Textbook Notes (368,389)
Canada (161,858)
Psychology (1,112)
PSYC 215 (33)
Niko Troje (24)
Chapter

PSYC215_Chp4Notes.docx

12 Pages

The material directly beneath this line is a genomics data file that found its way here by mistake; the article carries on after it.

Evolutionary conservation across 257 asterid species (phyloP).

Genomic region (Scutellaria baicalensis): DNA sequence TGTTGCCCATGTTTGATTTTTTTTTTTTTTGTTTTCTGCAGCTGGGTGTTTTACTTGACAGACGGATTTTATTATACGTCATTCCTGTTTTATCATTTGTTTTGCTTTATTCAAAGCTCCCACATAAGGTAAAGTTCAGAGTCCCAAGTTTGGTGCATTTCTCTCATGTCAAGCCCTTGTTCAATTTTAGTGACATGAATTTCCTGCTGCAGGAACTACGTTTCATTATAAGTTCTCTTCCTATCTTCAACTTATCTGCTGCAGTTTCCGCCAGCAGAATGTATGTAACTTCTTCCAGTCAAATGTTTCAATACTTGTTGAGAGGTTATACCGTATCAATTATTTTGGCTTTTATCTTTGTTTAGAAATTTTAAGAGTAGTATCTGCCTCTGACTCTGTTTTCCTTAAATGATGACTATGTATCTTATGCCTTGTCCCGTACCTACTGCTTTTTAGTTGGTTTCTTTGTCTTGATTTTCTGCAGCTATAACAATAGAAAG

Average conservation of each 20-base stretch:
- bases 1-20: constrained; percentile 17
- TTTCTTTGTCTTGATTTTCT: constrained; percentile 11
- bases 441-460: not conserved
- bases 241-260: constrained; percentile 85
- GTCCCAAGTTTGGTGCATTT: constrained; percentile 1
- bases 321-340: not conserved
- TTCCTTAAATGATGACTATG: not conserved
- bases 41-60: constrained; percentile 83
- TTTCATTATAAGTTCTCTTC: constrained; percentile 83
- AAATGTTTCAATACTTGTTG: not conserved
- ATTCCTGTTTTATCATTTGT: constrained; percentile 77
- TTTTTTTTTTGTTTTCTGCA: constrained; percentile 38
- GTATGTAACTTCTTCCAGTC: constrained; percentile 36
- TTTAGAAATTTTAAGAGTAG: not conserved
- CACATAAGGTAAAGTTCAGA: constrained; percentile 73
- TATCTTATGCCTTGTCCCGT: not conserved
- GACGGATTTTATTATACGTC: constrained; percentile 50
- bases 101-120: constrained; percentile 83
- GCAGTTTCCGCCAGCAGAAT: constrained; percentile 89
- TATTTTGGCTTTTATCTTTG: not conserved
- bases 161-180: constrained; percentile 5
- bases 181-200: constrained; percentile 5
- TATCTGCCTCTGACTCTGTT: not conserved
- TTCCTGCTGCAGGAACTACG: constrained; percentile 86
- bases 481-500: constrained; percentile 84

97 Views
Unlock Document

Department
Psychology
Course
PSYC 215
Professor
Niko Troje
Semester
Winter

Description